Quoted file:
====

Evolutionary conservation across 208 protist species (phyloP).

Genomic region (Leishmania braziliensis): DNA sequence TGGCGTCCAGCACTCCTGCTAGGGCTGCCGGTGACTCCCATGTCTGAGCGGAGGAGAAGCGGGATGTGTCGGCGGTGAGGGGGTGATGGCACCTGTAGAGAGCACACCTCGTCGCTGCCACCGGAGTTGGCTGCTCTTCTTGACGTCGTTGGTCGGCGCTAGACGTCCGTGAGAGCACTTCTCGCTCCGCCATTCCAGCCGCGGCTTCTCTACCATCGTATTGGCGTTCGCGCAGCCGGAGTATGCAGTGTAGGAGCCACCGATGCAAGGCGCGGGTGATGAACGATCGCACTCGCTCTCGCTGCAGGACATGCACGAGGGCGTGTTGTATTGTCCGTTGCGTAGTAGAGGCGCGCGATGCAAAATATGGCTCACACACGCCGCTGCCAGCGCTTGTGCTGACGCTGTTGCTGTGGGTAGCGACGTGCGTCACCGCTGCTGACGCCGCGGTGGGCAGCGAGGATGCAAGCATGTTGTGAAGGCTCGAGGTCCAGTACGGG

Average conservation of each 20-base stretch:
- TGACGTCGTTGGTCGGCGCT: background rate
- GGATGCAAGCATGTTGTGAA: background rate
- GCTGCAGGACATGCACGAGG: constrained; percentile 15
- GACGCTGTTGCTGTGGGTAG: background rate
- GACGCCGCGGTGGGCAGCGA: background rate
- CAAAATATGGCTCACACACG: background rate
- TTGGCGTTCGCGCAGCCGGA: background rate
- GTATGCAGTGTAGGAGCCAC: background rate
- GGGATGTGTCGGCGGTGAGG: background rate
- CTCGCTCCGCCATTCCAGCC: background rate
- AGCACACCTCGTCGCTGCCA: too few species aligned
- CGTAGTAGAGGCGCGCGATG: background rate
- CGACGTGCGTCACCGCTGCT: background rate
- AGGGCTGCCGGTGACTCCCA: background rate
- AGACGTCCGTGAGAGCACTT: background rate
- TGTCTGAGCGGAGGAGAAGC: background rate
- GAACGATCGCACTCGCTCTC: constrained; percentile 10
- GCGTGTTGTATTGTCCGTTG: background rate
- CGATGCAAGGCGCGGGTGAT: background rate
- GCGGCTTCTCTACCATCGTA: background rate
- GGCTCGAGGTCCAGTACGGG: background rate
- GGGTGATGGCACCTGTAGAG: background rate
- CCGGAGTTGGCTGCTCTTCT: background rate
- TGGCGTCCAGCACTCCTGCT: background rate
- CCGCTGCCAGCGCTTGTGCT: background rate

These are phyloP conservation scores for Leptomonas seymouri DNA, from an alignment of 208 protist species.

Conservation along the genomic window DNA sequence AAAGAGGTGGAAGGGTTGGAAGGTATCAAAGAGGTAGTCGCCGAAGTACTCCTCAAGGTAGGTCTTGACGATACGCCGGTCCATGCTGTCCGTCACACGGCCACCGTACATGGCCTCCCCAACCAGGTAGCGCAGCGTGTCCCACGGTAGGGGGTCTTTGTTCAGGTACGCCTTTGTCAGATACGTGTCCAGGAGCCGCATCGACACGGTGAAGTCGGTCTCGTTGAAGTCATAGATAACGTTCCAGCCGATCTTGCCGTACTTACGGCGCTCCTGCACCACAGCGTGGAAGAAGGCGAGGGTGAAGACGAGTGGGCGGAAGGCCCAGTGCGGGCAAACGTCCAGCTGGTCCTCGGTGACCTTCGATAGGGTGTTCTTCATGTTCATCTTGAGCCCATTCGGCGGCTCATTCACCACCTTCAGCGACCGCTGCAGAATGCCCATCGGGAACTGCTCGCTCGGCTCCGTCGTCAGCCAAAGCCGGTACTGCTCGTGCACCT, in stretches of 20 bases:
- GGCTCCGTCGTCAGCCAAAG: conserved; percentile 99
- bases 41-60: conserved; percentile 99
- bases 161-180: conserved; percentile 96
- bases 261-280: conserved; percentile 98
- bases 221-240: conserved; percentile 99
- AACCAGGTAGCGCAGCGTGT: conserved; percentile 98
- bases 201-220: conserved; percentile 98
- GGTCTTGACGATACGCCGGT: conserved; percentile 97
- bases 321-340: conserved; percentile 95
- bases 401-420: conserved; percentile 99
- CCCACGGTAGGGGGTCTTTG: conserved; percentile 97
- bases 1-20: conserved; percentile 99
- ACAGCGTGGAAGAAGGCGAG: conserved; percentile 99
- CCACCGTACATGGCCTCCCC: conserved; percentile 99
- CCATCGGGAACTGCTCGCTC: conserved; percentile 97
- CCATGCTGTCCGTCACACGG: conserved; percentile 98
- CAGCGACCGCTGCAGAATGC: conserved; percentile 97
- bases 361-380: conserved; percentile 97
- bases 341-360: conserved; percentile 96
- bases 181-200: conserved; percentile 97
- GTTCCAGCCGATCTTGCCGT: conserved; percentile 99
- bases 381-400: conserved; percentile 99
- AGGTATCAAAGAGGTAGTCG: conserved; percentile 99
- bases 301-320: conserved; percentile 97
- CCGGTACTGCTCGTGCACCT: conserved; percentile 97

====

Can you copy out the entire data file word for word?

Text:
Evolutionary conservation across 208 protist species (phyloP).

Genomic region (Leishmania braziliensis): DNA sequence TGGCGTCCAGCACTCCTGCTAGGGCTGCCGGTGACTCCCATGTCTGAGCGGAGGAGAAGCGGGATGTGTCGGCGGTGAGGGGGTGATGGCACCTGTAGAGAGCACACCTCGTCGCTGCCACCGGAGTTGGCTGCTCTTCTTGACGTCGTTGGTCGGCGCTAGACGTCCGTGAGAGCACTTCTCGCTCCGCCATTCCAGCCGCGGCTTCTCTACCATCGTATTGGCGTTCGCGCAGCCGGAGTATGCAGTGTAGGAGCCACCGATGCAAGGCGCGGGTGATGAACGATCGCACTCGCTCTCGCTGCAGGACATGCACGAGGGCGTGTTGTATTGTCCGTTGCGTAGTAGAGGCGCGCGATGCAAAATATGGCTCACACACGCCGCTGCCAGCGCTTGTGCTGACGCTGTTGCTGTGGGTAGCGACGTGCGTCACCGCTGCTGACGCCGCGGTGGGCAGCGAGGATGCAAGCATGTTGTGAAGGCTCGAGGTCCAGTACGGG

Average conservation of each 20-base stretch:
- TGACGTCGTTGGTCGGCGCT: background rate
- GGATGCAAGCATGTTGTGAA: background rate
- GCTGCAGGACATGCACGAGG: constrained; percentile 15
- GACGCTGTTGCTGTGGGTAG: background rate
- GACGCCGCGGTGGGCAGCGA: background rate
- CAAAATATGGCTCACACACG: background rate
- TTGGCGTTCGCGCAGCCGGA: background rate
- GTATGCAGTGTAGGAGCCAC: background rate
- GGGATGTGTCGGCGGTGAGG: background rate
- CTCGCTCCGCCATTCCAGCC: background rate
- AGCACACCTCGTCGCTGCCA: too few species aligned
- CGTAGTAGAGGCGCGCGATG: background rate
- CGACGTGCGTCACCGCTGCT: background rate
- AGGGCTGCCGGTGACTCCCA: background rate
- AGACGTCCGTGAGAGCACTT: background rate
- TGTCTGAGCGGAGGAGAAGC: background rate
- GAACGATCGCACTCGCTCTC: constrained; percentile 10
- GCGTGTTGTATTGTCCGTTG: background rate
- CGATGCAAGGCGCGGGTGAT: background rate
- GCGGCTTCTCTACCATCGTA: background rate
- GGCTCGAGGTCCAGTACGGG: background rate
- GGGTGATGGCACCTGTAGAG: background rate
- CCGGAGTTGGCTGCTCTTCT: background rate
- TGGCGTCCAGCACTCCTGCT: background rate
- CCGCTGCCAGCGCTTGTGCT: background rate

These are phyloP conservation scores for Leptomonas seymouri DNA, from an alignment of 208 protist species.

Conservation along the genomic window DNA sequence AAAGAGGTGGAAGGGTTGGAAGGTATCAAAGAGGTAGTCGCCGAAGTACTCCTCAAGGTAGGTCTTGACGATACGCCGGTCCATGCTGTCCGTCACACGGCCACCGTACATGGCCTCCCCAACCAGGTAGCGCAGCGTGTCCCACGGTAGGGGGTCTTTGTTCAGGTACGCCTTTGTCAGATACGTGTCCAGGAGCCGCATCGACACGGTGAAGTCGGTCTCGTTGAAGTCATAGATAACGTTCCAGCCGATCTTGCCGTACTTACGGCGCTCCTGCACCACAGCGTGGAAGAAGGCGAGGGTGAAGACGAGTGGGCGGAAGGCCCAGTGCGGGCAAACGTCCAGCTGGTCCTCGGTGACCTTCGATAGGGTGTTCTTCATGTTCATCTTGAGCCCATTCGGCGGCTCATTCACCACCTTCAGCGACCGCTGCAGAATGCCCATCGGGAACTGCTCGCTCGGCTCCGTCGTCAGCCAAAGCCGGTACTGCTCGTGCACCT, in stretches of 20 bases:
- GGCTCCGTCGTCAGCCAAAG: conserved; percentile 99
- bases 41-60: conserved; percentile 99
- bases 161-180: conserved; percentile 96
- bases 261-280: conserved; percentile 98
- bases 221-240: conserved; percentile 99
- AACCAGGTAGCGCAGCGTGT: conserved; percentile 98
- bases 201-220: conserved; percentile 98
- GGTCTTGACGATACGCCGGT: conserved; percentile 97
- bases 321-340: conserved; percentile 95
- bases 401-420: conserved; percentile 99
- CCCACGGTAGGGGGTCTTTG: conserved; percentile 97
- bases 1-20: conserved; percentile 99
- ACAGCGTGGAAGAAGGCGAG: conserved; percentile 99
- CCACCGTACATGGCCTCCCC: conserved; percentile 99
- CCATCGGGAACTGCTCGCTC: conserved; percentile 97
- CCATGCTGTCCGTCACACGG: conserved; percentile 98
- CAGCGACCGCTGCAGAATGC: conserved; percentile 97
- bases 361-380: conserved; percentile 97
- bases 341-360: conserved; percentile 96
- bases 181-200: conserved; percentile 97
- GTTCCAGCCGATCTTGCCGT: conserved; percentile 99
- bases 381-400: conserved; percentile 99
- AGGTATCAAAGAGGTAGTCG: conserved; percentile 99
- bases 301-320: conserved; percentile 97
- CCGGTACTGCTCGTGCACCT: conserved; percentile 97